Patients are seeking plastic surgery in record numbers, citing their appearance on Zoom as a cause. Of particular concern are noses and wrinkles, according to a study published on Facial Plastic Surgery & Aesthetic Medicine.
‘A life disproportionately spent on Zoom may trigger a self-critical comparative response that leads people to rush to their physicians for treatments they may not have considered before months confronting a video screen, a new phenomenon of “Zoom dysmorphia”,’ state Arianne Shadi Kourosh, MD at the Massachusetts General Hospital, and co-authors.
‘The COVID-19 pandemic has radically changed the frequency with which we are confronted with our own image. The shift to online work, learning, and even socialising has dramatically increased the time we have to observe ourselves,’ says Benjamin Marcus, MD, University of Wisconsin Hospitals and Clinics, in an accompanying commentary.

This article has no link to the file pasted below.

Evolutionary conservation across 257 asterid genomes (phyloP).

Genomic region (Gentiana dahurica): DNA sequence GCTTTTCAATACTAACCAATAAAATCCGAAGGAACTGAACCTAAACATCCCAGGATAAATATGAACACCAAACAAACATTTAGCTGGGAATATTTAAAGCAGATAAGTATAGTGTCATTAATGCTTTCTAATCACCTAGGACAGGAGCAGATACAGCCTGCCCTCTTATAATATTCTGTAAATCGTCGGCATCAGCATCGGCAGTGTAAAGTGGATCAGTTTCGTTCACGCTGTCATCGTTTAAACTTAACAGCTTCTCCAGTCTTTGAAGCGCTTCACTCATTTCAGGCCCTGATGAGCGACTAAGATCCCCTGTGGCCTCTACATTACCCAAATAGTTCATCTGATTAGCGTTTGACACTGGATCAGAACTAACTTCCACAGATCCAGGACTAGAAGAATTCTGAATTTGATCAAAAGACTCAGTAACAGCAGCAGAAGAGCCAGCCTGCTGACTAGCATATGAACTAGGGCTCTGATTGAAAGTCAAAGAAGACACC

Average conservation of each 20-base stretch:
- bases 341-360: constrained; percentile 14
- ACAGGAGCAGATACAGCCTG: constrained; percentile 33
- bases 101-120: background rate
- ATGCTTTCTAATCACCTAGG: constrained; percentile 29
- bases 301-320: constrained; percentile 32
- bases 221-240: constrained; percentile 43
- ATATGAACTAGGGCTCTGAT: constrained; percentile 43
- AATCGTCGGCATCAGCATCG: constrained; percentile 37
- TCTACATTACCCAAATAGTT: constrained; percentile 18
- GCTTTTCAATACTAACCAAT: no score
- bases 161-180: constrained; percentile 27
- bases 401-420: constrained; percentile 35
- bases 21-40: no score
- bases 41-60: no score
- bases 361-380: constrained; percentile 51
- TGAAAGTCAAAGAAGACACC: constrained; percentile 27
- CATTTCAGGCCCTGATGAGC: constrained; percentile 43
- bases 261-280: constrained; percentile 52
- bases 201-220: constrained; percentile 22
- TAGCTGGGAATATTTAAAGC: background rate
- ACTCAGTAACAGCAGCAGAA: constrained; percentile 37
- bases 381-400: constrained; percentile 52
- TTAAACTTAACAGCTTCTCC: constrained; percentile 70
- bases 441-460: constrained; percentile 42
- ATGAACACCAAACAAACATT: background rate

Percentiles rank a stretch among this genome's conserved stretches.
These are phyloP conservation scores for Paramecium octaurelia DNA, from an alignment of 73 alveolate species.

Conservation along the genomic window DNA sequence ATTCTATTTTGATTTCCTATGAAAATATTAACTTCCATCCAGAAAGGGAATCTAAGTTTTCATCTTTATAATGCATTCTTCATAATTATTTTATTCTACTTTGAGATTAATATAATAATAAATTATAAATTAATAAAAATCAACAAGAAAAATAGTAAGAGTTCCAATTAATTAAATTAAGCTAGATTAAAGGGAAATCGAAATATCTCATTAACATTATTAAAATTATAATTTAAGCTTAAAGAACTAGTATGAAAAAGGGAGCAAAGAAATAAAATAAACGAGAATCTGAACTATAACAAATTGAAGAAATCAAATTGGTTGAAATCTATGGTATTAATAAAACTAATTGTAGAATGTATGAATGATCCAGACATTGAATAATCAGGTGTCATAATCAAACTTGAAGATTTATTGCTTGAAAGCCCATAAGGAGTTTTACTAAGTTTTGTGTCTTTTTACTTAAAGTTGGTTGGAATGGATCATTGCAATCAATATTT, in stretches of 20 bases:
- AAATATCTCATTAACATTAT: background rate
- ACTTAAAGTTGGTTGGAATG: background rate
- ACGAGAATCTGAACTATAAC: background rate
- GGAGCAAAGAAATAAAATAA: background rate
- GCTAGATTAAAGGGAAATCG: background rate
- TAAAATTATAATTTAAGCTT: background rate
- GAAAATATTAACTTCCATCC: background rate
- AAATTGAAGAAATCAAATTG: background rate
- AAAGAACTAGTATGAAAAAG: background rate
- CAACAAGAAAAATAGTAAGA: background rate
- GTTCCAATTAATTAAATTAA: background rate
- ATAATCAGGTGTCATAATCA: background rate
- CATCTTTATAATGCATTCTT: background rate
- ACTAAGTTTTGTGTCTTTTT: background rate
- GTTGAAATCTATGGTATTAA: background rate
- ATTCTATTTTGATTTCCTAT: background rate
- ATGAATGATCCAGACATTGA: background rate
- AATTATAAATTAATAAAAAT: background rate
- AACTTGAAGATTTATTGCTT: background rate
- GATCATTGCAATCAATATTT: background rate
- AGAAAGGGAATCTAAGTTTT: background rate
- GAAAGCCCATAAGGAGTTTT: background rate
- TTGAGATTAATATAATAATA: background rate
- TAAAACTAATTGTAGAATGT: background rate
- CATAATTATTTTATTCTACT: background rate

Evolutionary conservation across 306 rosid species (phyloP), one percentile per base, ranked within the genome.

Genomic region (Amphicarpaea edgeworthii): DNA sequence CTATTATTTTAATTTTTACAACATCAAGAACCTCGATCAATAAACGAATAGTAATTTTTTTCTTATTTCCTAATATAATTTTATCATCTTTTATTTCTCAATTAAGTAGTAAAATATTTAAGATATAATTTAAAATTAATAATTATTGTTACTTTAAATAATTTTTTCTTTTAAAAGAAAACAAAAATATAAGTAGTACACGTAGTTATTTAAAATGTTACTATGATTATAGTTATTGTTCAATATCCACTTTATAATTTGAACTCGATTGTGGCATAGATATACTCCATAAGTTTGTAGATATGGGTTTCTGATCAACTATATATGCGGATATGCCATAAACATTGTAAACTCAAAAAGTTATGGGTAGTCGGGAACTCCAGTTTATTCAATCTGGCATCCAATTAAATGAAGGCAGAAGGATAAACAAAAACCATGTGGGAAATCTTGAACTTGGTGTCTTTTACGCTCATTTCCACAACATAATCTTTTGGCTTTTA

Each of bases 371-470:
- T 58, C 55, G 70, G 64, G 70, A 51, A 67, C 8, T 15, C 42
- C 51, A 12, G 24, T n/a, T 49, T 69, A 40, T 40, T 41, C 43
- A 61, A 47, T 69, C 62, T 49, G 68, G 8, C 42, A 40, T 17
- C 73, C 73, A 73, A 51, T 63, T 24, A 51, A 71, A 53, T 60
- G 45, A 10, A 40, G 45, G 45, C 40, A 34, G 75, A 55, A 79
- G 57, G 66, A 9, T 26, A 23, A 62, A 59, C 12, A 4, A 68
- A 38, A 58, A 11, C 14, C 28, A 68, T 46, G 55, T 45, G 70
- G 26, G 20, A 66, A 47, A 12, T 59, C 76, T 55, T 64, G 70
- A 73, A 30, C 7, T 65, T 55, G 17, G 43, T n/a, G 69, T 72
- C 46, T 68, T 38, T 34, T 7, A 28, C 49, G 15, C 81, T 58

Facial Plastic Surgery & Aesthetic Medicine Editor-in-Chief Travis Tollefson, MD, MPH, University of California, Davis, states: ‘It has always been incumbent on surgeons to understand the motivations that are driving individuals to seek plastic surgery in order to assure realistic goals that allow for successful surgeries. Now, more than ever, unique circumstances can be driving patient expectations that we should be taking into consideration.’
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